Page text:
The International Capital Markets Association (ICMA) chief executive Martin Scheck has revealed the key concerns of its member institutions.
Speaking at IFLR's European Capital Markets Forum on April 25, Scheck explained that consumer protection is arguably the most important element for regulators, carrying far more weight with them than market efficiency.
"The thinking amongst regulators is almost that consumers need saving from themselves," said Scheck.
ICMAs chief executive explained that in a recent meeting with the authorities, a senior official explicitly said that they are prepared to overshoot initially with new regulations, and then see how they work and what problems they cause in the market.
"Then they can recalibrate and adjust regulations if necessary to restore an optimal balance. That is a worrying scenario for those of us concerned about market efficiency," said Sheck.
He said that political will still dominates the regulatory process: "We are all trying to squeeze a decade of regulation into three years - which is frankly proving pretty uncomfortable.".
The sovereign debt crisis is also, unsurprisingly, still a key concern amongst member institutions, he said.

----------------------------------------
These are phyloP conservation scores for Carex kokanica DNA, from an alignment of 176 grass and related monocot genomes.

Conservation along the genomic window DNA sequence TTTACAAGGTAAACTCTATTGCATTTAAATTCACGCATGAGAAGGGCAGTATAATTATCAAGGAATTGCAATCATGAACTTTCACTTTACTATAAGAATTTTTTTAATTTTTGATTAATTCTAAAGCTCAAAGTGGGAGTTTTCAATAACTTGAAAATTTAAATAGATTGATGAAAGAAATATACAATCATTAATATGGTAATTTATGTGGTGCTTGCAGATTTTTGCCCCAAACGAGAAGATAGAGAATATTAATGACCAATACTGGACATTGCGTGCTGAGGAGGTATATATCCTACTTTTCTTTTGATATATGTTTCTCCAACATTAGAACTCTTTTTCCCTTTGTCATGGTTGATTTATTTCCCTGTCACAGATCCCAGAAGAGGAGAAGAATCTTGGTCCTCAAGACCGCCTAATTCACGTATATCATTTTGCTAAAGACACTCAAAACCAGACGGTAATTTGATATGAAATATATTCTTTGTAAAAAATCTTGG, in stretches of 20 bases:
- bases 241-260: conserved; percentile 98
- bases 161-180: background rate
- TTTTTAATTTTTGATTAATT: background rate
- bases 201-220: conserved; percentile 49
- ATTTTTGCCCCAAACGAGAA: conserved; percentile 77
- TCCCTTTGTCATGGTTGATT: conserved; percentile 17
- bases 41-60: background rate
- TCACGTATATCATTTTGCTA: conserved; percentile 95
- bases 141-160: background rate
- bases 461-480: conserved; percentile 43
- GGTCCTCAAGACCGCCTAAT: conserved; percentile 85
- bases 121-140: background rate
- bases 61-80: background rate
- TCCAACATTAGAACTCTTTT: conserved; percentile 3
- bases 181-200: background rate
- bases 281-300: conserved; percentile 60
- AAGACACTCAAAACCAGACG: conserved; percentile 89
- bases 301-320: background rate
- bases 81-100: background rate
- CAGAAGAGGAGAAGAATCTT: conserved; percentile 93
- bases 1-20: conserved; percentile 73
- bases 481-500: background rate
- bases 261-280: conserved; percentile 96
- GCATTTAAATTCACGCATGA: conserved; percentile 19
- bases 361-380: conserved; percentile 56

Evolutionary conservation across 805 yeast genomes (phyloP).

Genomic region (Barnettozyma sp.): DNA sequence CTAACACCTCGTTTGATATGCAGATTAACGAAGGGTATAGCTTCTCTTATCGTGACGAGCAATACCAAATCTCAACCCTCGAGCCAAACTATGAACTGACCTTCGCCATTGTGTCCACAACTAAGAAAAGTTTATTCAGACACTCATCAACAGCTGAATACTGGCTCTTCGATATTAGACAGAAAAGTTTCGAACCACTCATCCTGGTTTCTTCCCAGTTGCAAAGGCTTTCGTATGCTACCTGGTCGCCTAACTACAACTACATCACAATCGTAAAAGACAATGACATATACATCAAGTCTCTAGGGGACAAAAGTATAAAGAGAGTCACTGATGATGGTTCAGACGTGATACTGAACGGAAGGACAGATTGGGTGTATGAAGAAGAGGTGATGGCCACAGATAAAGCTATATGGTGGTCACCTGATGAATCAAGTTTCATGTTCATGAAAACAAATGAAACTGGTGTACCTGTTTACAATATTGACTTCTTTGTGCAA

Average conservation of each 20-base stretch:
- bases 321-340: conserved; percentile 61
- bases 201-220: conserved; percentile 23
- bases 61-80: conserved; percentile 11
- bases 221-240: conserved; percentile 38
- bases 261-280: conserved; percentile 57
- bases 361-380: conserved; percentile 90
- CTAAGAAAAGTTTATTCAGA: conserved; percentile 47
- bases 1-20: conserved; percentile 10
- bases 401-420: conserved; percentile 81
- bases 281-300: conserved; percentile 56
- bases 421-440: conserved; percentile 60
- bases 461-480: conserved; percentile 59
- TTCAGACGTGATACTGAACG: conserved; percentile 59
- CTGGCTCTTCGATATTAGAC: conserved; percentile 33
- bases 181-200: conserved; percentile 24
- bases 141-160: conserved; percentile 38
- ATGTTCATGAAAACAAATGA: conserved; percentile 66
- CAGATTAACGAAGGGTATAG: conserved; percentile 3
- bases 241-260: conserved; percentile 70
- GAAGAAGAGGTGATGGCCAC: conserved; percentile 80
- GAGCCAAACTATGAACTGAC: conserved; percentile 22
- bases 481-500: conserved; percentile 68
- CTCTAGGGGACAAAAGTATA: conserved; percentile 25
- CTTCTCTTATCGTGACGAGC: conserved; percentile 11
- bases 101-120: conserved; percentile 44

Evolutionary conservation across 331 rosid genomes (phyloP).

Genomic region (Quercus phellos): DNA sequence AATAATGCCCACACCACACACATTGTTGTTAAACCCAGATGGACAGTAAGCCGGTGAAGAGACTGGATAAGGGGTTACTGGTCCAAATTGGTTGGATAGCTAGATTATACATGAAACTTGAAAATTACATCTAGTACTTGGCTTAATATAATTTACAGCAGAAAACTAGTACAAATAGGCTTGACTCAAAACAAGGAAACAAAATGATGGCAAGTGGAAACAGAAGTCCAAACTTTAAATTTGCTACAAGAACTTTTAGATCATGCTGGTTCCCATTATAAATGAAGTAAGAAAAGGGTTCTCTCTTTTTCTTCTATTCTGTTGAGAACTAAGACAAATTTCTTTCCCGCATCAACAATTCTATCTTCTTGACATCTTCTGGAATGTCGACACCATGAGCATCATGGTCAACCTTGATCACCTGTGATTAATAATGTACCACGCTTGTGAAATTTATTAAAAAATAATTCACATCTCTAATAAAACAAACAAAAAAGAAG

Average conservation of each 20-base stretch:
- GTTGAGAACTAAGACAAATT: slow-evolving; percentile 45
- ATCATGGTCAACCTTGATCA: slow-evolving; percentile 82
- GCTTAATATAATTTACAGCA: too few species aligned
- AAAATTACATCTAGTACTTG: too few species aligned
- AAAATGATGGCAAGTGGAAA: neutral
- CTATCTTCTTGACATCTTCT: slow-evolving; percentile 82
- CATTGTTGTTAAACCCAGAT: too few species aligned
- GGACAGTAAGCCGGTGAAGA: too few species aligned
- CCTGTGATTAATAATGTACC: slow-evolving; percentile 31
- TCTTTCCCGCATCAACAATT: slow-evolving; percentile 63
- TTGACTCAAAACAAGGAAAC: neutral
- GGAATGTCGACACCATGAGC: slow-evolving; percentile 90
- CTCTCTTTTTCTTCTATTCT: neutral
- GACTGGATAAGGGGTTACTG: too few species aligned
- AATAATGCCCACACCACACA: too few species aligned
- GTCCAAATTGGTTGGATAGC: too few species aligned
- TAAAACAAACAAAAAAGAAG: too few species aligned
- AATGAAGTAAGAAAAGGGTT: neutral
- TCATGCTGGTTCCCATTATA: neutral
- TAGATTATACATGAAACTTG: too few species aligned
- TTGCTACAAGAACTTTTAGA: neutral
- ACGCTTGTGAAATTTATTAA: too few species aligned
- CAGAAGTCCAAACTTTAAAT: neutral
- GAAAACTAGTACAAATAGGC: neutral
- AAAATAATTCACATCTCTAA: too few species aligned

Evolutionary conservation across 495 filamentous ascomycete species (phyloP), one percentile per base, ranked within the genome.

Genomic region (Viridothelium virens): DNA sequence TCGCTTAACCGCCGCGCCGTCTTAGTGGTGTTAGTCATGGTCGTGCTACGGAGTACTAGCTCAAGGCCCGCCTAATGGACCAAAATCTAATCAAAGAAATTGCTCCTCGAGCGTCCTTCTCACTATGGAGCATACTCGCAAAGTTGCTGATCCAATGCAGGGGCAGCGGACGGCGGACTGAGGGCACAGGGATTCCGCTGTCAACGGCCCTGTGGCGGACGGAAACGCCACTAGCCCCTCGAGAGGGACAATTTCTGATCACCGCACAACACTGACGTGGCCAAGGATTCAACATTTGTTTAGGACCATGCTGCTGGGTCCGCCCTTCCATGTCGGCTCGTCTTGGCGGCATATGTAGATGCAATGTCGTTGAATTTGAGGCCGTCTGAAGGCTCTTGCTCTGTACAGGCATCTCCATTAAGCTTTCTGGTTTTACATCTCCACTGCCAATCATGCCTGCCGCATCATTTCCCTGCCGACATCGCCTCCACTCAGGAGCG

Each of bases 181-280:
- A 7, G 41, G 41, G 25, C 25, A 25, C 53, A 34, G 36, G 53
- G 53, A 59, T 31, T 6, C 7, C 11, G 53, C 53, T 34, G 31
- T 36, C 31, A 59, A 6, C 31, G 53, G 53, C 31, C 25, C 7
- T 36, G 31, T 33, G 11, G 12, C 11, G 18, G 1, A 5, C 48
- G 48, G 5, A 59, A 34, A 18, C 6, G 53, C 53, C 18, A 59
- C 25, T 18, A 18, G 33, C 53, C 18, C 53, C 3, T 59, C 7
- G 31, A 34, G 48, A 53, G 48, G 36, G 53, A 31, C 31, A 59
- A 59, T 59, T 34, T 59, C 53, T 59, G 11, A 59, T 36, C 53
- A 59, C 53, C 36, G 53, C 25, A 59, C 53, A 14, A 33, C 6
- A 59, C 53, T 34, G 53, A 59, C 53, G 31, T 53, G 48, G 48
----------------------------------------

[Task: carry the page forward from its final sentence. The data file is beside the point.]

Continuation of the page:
"We were amazed at the beginning of the sovereign debt crisis when, in a meeting with the buy side, a number of the world's major investors mentioned that they were not aware of the precise terms and conditions of the sovereign bonds they owned, he said. Scheck added that the investors didnt even know whether they were under domestic or non-domestic law.
Another legal issue for the sovereign sector is that the recent Greek restructuring involved the retroactive implementation of collective action clauses. This raises major questions in terms of precedent.
For capital to flow smoothly between issuer and investor confidence in the bond markets is essential - and legal certainty is a critical component of that.
I think we all understand the situation the authorities have called it unique and exceptional, but any retroactive change that threatens legal certainty is unlikely to encourage future investment, according to Scheck.
He also touched on the future of the over-the-counter (OTC) cash bond markets. Despite operating well over the past 45 years, Scheck said that the future shape, or even existence of the market is now uncertain: We need to wait until the implementation phase of MiFID 2/MiFIR to gain some clarity.
Lastly Scheck discussed the so-called balkanisation of investor flows or home bias.
Assets in a particular country are now financed almost exclusively by investors of that same country. In fact the cross border flows have migrated to the official sector with the European Central Bank playing the main intermediating role, he said.
It remains to be seen if this is a permanent shift back to a more national model with quasi domestic markets or whether cross border appetite will return we think it likely that it will. But that depends on a full restoration of confidence in the European capital market, he added.